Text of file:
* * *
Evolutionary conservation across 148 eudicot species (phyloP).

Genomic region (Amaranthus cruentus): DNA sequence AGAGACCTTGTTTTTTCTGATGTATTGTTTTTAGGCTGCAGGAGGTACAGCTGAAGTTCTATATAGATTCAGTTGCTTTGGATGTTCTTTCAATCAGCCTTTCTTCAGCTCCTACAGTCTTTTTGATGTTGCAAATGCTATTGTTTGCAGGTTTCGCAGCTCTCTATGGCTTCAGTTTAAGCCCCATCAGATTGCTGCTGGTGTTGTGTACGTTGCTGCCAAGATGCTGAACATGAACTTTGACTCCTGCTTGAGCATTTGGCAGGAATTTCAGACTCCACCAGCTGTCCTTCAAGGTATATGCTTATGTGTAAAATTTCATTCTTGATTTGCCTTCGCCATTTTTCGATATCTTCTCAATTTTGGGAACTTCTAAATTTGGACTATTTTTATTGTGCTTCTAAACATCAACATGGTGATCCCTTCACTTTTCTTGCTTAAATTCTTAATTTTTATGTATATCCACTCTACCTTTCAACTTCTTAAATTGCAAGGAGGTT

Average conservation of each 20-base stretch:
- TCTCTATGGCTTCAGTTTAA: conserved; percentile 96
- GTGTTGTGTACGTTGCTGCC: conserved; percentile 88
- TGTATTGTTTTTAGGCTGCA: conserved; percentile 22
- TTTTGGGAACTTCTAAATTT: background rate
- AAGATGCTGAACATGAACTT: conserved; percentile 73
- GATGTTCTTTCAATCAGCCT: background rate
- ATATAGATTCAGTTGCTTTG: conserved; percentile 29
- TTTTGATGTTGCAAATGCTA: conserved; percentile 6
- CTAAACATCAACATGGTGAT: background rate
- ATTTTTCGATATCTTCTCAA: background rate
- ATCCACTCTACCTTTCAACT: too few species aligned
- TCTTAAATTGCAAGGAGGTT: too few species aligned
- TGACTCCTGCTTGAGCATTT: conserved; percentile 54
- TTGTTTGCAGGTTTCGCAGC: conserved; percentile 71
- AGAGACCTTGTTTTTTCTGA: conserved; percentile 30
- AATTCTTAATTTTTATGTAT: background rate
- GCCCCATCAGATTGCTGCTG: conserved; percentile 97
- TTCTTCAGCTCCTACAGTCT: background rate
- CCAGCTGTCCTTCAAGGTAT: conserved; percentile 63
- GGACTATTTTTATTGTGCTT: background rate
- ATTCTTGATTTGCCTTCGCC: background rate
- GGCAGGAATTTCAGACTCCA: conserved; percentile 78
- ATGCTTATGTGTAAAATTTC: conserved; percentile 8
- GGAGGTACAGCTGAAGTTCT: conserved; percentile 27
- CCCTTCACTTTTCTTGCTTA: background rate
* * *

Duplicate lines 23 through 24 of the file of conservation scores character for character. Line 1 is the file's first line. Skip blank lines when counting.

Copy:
- GGACTATTTTTATTGTGCTT: background rate
- ATTCTTGATTTGCCTTCGCC: background rate